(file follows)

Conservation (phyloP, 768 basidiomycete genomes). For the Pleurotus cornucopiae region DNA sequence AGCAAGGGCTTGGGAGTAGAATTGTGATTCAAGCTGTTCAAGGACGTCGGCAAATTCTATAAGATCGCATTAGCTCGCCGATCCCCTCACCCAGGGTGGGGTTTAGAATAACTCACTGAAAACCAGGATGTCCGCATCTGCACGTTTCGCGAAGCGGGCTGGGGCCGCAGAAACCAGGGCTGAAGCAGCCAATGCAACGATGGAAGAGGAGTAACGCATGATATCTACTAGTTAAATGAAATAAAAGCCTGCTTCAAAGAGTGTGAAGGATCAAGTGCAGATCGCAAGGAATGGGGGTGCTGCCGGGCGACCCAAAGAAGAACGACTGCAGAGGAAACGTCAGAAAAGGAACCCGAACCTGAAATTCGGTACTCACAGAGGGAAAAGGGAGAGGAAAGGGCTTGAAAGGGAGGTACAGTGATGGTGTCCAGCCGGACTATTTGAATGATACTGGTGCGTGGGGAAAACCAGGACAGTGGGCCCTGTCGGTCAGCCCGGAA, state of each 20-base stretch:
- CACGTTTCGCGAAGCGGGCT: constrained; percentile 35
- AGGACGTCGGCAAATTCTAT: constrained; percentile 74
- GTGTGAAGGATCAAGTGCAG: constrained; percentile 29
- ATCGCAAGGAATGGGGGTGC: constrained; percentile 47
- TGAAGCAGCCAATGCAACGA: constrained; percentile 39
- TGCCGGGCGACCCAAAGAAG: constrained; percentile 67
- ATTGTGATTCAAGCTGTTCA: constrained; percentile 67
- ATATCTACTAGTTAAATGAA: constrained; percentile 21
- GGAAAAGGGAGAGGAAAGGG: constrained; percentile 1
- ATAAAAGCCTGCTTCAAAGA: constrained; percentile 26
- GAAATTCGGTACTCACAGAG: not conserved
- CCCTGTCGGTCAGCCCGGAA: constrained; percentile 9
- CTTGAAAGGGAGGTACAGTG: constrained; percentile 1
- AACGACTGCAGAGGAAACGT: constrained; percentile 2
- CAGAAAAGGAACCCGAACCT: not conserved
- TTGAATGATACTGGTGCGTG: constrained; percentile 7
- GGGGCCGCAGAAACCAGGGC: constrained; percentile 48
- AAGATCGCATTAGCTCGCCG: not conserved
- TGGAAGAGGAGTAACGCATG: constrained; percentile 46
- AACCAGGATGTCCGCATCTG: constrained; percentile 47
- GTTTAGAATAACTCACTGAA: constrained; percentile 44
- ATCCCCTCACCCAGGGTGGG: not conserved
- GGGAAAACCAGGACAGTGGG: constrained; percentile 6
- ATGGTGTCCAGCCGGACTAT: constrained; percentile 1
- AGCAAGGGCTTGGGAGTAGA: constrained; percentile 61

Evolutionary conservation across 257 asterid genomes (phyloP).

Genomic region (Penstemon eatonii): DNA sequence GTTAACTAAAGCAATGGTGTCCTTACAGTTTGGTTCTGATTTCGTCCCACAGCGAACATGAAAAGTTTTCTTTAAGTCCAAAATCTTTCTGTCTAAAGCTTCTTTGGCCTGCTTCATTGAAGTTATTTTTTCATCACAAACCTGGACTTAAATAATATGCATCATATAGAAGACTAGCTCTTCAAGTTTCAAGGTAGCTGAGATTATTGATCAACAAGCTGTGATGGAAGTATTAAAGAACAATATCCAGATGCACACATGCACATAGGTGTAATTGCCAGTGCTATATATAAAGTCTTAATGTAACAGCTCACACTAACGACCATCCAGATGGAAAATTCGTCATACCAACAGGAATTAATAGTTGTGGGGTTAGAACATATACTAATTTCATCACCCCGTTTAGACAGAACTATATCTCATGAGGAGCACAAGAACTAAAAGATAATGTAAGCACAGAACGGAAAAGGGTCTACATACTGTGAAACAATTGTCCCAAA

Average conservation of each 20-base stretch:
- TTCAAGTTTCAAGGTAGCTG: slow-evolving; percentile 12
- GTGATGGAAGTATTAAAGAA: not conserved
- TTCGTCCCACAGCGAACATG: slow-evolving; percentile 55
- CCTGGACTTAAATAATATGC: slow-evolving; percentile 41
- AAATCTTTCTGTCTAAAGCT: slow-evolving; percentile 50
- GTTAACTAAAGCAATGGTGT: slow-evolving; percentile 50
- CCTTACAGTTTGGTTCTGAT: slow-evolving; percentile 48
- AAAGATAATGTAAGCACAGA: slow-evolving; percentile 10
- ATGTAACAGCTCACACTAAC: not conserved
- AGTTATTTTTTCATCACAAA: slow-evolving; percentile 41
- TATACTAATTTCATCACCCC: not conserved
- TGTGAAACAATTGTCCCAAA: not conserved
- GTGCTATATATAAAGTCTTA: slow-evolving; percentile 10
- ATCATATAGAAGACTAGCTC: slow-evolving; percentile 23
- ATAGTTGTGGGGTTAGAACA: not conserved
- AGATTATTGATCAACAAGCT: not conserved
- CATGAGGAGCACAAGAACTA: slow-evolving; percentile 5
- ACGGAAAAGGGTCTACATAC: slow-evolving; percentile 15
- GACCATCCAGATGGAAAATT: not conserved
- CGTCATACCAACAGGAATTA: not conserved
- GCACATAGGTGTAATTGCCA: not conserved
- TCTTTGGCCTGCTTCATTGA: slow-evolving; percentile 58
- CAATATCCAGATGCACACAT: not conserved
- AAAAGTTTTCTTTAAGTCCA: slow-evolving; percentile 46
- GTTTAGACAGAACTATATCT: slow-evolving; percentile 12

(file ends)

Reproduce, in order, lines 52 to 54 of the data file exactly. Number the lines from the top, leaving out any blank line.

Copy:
- CAATATCCAGATGCACACAT: not conserved
- AAAAGTTTTCTTTAAGTCCA: slow-evolving; percentile 46
- GTTTAGACAGAACTATATCT: slow-evolving; percentile 12